Most, if not all, Australian Government entities provide food and/or drink to their employees, ranging from morning teas provided to small groups of employees to hosting a Christmas party for all employees. Determining whether a fringe benefit has been provided as a result of providing food and drink to employees is, therefore, a situation faced by most entities.
Australian Government entities at times also provide some recreation entertainment to their employees, or someone else provides recreation entertainment to their employees.
The FBT treatment of entertainment provided by Australian Government entities will depend on their income tax status. Australian Government entities will be either:
- income tax-exempt
- income tax-exempt but pay income tax equivalents
- income tax paying, in accordance with Australian income tax laws.
The majority of Australian Government entities are income tax-exempt. Therefore, this section of the information is written for income tax-exempt entities, including those entities that pay income tax equivalents. It provides guidance to help understand when the provision of food, drink or recreation will result in a tax-exempt body entertainment benefit.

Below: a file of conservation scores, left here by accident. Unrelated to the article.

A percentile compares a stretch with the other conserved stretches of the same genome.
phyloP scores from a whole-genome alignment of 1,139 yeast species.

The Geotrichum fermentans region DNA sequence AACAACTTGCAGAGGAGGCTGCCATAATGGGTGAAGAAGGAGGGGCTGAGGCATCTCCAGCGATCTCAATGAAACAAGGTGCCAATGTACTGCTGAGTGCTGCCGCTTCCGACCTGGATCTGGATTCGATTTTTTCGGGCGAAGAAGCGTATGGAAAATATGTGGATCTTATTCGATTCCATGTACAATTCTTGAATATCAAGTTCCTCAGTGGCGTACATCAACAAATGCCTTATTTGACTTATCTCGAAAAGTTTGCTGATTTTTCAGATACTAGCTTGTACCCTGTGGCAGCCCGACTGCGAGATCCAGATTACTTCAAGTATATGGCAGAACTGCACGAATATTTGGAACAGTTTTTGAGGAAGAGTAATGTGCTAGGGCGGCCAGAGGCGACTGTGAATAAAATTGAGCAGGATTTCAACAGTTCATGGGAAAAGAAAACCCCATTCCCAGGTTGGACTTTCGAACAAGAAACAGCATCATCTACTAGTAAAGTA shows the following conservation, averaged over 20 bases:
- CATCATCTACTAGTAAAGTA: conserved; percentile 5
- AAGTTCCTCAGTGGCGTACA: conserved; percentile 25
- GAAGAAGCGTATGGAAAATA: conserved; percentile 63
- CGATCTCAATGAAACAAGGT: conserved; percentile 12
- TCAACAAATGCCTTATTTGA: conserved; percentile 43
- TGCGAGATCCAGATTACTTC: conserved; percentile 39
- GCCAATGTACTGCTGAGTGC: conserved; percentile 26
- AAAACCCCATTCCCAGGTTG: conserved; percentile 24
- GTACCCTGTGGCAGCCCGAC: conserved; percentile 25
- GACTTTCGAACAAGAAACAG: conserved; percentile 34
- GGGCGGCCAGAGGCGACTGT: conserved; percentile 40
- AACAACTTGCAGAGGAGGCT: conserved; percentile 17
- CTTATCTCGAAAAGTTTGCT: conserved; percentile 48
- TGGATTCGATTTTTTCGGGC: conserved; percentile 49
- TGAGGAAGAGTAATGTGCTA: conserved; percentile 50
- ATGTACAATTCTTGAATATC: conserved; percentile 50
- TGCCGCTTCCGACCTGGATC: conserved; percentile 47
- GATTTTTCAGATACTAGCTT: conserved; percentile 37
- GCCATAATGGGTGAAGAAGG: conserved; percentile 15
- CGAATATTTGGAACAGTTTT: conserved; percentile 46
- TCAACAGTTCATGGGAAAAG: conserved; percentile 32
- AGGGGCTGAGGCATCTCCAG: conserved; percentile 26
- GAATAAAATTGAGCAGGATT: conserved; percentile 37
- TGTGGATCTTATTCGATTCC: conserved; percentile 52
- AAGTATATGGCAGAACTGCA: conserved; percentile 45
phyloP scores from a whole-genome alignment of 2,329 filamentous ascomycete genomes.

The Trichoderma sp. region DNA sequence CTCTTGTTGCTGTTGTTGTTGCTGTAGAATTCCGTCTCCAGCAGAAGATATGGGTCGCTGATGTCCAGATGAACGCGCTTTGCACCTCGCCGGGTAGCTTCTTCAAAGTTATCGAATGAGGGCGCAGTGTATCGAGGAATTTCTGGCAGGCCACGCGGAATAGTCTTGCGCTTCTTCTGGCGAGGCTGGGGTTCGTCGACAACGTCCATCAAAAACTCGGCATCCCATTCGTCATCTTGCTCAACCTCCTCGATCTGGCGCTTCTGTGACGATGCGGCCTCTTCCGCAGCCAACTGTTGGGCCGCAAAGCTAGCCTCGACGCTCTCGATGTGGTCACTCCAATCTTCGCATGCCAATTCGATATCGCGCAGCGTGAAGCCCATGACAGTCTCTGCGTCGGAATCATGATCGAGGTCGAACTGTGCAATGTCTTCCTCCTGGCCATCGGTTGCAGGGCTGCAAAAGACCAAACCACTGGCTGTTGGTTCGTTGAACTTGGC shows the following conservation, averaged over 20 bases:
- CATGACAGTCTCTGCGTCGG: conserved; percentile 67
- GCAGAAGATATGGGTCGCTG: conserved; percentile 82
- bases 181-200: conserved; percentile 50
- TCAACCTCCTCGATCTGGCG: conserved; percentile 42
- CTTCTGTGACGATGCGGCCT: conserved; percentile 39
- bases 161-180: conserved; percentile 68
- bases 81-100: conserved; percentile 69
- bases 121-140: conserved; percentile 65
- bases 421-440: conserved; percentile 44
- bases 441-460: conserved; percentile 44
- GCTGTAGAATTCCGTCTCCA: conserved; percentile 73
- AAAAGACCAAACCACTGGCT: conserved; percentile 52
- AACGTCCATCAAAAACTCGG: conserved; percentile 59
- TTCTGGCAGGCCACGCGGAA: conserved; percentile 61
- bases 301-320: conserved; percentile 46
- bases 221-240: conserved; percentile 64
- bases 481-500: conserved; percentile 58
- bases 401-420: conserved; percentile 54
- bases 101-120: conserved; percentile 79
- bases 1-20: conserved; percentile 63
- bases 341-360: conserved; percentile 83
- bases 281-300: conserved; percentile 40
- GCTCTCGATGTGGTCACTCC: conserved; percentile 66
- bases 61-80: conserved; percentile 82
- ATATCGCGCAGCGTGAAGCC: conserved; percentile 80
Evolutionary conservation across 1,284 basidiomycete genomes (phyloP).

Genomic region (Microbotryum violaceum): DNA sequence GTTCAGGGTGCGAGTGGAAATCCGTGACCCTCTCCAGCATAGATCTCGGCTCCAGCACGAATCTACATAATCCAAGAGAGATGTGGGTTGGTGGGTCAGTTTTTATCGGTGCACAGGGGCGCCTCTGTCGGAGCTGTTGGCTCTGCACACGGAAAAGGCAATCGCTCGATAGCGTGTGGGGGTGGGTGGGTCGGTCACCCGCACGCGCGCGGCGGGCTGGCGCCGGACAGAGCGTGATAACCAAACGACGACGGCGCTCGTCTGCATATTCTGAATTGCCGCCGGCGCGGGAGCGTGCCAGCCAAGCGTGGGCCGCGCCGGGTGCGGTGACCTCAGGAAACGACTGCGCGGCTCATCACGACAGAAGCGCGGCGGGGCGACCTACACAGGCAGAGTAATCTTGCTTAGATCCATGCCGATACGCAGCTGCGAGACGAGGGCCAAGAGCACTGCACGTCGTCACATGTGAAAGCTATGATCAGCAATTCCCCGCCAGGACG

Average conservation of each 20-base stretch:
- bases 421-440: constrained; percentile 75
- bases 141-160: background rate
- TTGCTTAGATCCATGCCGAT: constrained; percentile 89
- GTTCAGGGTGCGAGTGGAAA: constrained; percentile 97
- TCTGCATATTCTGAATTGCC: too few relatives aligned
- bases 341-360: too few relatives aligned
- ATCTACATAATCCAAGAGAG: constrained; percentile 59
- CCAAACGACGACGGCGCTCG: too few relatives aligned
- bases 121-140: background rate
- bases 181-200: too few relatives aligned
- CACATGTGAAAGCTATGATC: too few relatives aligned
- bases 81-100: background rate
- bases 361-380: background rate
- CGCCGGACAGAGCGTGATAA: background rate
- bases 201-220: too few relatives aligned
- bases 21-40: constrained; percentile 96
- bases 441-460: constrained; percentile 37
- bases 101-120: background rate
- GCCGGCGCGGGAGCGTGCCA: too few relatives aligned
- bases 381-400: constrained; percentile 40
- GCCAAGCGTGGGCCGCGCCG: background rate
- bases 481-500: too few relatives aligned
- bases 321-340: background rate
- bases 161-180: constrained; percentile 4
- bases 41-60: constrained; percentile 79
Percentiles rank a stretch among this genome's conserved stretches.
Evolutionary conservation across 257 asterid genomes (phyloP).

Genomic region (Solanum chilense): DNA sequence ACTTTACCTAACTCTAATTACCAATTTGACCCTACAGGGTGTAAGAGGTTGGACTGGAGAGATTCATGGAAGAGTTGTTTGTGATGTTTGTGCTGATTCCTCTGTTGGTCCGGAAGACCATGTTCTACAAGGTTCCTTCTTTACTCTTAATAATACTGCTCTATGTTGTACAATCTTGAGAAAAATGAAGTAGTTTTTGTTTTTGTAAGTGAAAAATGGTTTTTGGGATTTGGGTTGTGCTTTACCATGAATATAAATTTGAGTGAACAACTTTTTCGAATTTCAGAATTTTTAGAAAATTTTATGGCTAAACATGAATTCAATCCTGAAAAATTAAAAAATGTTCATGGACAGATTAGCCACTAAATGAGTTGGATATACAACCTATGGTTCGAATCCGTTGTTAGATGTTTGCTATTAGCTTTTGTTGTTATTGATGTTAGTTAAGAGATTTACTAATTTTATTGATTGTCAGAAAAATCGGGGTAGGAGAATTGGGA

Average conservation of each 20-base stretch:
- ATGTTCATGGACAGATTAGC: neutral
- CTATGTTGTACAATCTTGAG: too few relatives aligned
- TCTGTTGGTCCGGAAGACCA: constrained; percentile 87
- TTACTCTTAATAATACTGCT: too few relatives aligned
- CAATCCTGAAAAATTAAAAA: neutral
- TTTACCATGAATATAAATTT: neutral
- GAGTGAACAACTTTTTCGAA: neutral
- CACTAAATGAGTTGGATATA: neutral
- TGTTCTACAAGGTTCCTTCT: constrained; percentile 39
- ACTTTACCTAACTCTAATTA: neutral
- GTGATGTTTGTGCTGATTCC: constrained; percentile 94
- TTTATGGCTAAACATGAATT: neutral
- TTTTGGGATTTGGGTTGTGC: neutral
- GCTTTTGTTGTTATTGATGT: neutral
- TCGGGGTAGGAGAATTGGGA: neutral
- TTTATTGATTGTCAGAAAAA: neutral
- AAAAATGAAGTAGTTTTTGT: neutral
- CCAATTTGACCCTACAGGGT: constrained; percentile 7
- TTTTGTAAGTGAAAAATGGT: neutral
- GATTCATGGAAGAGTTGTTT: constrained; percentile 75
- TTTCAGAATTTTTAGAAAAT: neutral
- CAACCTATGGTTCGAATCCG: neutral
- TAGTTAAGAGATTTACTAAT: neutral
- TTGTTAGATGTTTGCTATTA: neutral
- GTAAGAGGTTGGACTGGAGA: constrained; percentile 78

Those Australian Government entities that are required to pay income tax should refer primarily to Fringe benefits tax and entertainment and Taxation Ruling TR 97/17 for guidance on the FBT treatment of entertainment provided by them.
In determining how to treat the provision of food and drink, it is necessary to first consider whether or not the benefit is entertainment and, if it is entertainment, whether or not it is a tax-exempt body entertainment fringe benefit.
If the benefit is not a tax-exempt body entertainment benefit, it is necessary to decide whether it is an expense payment, property or residual benefit.
It is also necessary to consider whether the benefit provided is able to be treated as an exempt property benefit or exempt minor benefit.
Australian Government entities have the option of valuing entertainment provided by way of food, drink and associated accommodation or travel as 'meal entertainment fringe benefits'.